Notes from Jonathan Rosenberg’s talk on Rules to Success

Fantastic talk by Jonathan Rosenberg, Senior Vice President, Product Management at Google on Rules to Success. The talk was so heavy with aphorisms that I ended up watching it twice and noted down his various points. They may be slightly off missing a couple of points here and there, but still pretty educational (for me at least 🙂 )

Starting note: I loved this statement at the beginning of the talk:

If you want to build a ship
don't herd people together to collect wood
and don't assign them tasks and work,
but rather teach them to long for the 
endless immensity of the sea.

Antoine-Marie-Roger de Saint-Exupery

Rules on Communication

  • Overcommunicate always all the time. You cant communcate enough.
  • Openly share everything with your collegues. Trust your people and give them this info. Trust breeds loyalty.
  • Repetition does not spoil the prayer.
  • Each word matters. Be crisp and direct and choose each word wisely. Its is not rambling: Leave out the parts that people skip. “I would have written a shorter letter if I had the time” : Mark Twain
  • Great leaders are great teachers and great teachers are great storytellers. Narrative is what that matters.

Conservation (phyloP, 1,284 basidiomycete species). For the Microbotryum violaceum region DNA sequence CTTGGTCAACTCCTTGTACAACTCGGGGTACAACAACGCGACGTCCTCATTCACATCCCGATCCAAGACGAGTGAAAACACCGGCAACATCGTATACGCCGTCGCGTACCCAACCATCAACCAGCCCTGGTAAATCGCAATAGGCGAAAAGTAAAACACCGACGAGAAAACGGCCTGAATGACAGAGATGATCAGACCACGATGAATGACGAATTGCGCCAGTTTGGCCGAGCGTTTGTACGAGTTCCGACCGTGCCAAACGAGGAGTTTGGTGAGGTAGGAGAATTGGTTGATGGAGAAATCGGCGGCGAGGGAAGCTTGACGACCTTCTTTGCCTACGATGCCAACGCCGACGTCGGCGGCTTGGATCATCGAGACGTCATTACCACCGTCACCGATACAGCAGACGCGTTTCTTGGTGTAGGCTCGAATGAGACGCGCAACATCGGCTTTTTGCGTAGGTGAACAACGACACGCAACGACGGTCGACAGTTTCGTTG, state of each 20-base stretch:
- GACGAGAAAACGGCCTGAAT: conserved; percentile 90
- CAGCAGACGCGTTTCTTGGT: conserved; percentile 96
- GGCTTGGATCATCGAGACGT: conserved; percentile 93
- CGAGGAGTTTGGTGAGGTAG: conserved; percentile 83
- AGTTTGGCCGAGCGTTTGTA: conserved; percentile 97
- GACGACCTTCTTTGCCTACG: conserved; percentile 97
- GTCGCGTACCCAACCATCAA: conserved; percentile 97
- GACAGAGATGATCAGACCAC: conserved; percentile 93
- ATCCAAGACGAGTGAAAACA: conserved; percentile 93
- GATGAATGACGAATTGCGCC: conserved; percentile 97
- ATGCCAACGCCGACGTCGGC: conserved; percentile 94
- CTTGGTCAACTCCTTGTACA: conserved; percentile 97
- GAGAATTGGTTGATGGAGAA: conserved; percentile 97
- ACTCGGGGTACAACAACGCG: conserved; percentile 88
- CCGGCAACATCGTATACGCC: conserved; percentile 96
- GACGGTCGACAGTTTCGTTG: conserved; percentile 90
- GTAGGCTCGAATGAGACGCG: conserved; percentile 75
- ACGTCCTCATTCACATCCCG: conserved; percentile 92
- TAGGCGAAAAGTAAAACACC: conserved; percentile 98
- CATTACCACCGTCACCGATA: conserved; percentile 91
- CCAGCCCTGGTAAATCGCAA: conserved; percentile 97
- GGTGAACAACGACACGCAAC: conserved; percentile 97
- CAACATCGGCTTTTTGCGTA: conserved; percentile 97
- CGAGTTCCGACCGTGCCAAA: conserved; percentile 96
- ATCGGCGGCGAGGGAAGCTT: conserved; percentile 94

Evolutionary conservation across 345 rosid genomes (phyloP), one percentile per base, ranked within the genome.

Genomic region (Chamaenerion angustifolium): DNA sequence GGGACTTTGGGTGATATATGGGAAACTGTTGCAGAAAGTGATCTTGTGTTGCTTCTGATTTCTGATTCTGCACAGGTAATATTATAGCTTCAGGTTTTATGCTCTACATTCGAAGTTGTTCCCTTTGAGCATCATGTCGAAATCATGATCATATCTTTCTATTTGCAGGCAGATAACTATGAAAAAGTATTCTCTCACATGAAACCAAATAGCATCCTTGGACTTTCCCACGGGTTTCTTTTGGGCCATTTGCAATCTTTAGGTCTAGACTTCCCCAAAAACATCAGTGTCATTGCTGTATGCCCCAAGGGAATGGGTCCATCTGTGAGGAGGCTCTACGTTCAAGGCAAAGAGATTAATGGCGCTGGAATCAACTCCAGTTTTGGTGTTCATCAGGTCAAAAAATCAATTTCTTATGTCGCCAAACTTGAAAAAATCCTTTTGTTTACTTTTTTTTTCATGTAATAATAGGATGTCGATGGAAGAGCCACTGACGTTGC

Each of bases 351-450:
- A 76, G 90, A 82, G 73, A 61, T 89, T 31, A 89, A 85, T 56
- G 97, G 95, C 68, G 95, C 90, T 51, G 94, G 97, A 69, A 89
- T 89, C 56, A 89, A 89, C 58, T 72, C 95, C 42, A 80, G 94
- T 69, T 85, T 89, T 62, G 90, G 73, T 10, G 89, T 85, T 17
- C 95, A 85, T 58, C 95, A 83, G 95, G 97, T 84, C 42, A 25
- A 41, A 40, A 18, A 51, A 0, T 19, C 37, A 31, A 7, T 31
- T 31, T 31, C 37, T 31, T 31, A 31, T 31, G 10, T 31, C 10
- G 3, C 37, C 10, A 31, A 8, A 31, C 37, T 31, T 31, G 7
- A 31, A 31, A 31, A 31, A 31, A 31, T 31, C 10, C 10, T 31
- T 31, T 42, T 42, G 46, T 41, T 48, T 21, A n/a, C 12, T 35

• On Talking:
    • As leaders you learn more by listening than talking. Listening makes you humble and smart. When you listen you learn how things work, when you talk, you echo how you think things work.
    • If you must talk, ask questions. People learn more about you from your questions
    • If you actually know the answer in a business situation, talk, but back up with data.
  • Try to respond instantly. If you dont respond instantly, everything stalls.

Rules on Culture:

  • Avoid Hippos: (Highest paid person’s opinion)
  • You should not be able to read an org chart by looking at the product (for example, you cant look at the apple org chart when you look at the ipod).
  • Healthy orgs crush bureaucracy in all forms.
  • Ask for winning strategy and look for good tactics.
  • People are more productive when they are crowded. Social groups moderate bad behavior.
  • Empower the smallest of teams. Small teams accomplish more. Read the mythical man month. Create teams about the size of a family.
  • Working from home is cancer. Ban it.
  • Engineers and product managers add complexity, marketing adds management layers, sales adds coordinators.
  • Knights are knights and knaves are knaves. Tom Peters: There is no momentary lapse of integrety.
  • Focus on value rather than costs.
  • Never suggest copying a competitor. You can do better.
  • Hope is not a plan.
  • Success breeds the green eyed monster. Take away with surprise and humility.
  • Do all re-orgs in a day

Rules on Hiring:

  • Know how to interview well.
  • Gimmicks like free food, games, etc aren’t that important. People come to google to work with great people.
  • Managers don’t hire people. Committees hire people.
  • Promotions should be a peer review process.
  • Instead of laying off the bottom 10% dont hire anymore.
  • Dont hire specialists, esp in high tech. Change is the only thing permanent. “I have no special talent just passionate curiosity.” : Einstein.